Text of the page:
a) Formal writing assignment #2: The Peerless Starch Company of Blair, Indiana.
b) Grading to be based on the CWE scoring rubric previously provided.
c) Assignment must be placed on the online portfolio and must be submitted to etutoring for review.
d) Read the case study below in its entirety and give it some serious thought. Then, in your own words, summarize the issues involved in this case (there are quite a few) and indicate whether Glen Baxter has a case and provide a thorough discussion to support your conclusion. Finally, and within the write-up, discuss what you would do if you were John Ludwig? Essay word count should be no less than 750 words.
e) Required dates:
a. Provide your instructor a copy of …show more content…
Thereupon the outside directors, who had not dared speak up while the "old man" was alive, refused to appoint his son-in-law or his nephew as his successor. Instead they picked an outsider to become president and chief executive officer: John Ludwig, who was not even a native of Blair, Indiana, let alone a chemical engineer or a starch machinist. In fact, Ludwig had been with Peer¬less less than four years and had been forced on the "old man" by some of the outside directors. Having started as an industrial psychologist, Ludwig had first taught, then worked for the Pentagon as a training specialist, then in Industrial Relations for Ford, where he helped reorganize one of the major divisions and then had become general manager of one of the smaller Ford Motor divisions. He had come to Peerless in 1981 as its first "professional manager" - at least the first one in Blair - and as executive assistant to the president. The "old man" had kept him busy with the affairs of the other plants in the other towns, so that Ludwig knew very little about the Blair, Indiana Mill. Although he had several times thought of resigning what he felt was a futile and frustrating job, he now found himself in charge.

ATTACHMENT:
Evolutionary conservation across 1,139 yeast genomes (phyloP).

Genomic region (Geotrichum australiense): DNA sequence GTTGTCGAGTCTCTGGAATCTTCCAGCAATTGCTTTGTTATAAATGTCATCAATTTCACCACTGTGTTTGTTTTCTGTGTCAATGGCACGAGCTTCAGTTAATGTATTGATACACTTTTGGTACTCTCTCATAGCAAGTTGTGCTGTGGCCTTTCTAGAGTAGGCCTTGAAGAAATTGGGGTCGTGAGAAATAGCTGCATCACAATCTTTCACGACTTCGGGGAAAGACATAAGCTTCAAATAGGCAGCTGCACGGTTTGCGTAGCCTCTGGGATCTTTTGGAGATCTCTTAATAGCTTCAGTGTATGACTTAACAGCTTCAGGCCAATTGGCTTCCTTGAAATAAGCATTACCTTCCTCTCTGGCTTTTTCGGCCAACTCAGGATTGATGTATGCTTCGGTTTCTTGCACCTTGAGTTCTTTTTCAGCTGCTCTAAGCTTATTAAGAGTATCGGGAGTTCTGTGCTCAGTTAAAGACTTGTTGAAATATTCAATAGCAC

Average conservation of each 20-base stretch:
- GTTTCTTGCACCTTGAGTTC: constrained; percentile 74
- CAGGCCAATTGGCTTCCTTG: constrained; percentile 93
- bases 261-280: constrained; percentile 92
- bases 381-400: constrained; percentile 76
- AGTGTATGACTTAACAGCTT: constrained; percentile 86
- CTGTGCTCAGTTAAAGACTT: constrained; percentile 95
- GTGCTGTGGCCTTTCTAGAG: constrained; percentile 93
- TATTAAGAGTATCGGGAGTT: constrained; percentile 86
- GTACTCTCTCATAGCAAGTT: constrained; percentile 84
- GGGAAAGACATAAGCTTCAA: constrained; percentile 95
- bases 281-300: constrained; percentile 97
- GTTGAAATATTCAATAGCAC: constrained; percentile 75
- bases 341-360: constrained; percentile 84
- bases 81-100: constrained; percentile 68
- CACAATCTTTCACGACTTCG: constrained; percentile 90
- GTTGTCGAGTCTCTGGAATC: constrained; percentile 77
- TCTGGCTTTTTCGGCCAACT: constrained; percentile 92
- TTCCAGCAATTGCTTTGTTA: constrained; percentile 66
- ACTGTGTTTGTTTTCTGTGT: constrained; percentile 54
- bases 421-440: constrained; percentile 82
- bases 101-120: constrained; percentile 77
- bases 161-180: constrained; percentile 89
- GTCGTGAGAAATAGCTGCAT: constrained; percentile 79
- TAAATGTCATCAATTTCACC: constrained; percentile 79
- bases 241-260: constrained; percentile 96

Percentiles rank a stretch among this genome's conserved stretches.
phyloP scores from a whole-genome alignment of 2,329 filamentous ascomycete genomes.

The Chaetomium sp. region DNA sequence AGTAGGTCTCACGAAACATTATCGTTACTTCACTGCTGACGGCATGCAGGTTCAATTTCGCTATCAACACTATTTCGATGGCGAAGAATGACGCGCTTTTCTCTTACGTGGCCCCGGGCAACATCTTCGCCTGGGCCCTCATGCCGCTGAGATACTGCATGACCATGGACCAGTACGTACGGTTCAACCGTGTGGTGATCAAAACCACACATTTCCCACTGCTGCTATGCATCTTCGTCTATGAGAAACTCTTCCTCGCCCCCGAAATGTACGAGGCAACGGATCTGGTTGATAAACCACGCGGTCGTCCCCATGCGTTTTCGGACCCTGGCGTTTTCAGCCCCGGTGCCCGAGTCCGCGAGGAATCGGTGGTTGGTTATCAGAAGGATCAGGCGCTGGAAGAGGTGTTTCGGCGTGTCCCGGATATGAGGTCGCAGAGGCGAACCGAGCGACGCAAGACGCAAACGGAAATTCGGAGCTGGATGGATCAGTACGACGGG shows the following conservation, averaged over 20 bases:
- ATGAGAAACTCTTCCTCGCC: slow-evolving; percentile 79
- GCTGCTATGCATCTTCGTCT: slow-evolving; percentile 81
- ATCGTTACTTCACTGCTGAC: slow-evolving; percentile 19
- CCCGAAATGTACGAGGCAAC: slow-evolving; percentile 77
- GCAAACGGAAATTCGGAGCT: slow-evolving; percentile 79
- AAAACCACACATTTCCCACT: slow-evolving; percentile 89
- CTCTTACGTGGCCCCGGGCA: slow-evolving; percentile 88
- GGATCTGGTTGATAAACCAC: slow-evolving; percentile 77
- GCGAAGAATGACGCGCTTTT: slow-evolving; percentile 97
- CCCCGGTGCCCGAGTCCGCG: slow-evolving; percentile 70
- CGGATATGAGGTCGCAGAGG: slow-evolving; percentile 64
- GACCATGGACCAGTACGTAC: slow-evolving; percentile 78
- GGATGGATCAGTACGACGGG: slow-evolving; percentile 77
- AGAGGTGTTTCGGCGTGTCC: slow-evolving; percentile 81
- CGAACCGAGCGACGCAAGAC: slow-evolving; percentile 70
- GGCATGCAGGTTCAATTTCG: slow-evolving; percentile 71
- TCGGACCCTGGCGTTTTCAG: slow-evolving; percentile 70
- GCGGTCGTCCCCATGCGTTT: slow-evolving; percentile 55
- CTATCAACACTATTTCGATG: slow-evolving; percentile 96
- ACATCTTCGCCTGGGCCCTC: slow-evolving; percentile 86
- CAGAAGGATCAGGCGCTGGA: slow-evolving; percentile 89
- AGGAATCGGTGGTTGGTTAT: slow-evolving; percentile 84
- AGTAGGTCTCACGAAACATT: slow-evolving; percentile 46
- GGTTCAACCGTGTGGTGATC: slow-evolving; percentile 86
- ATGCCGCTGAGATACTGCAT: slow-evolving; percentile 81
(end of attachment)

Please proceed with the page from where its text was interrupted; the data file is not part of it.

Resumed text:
2. Even before the death of the "old man," things had turned critical at Peerless, and
Especially at the mill at Blair, Indiana. The market had sud¬denly become competitive. Synthetic starches and adhesives were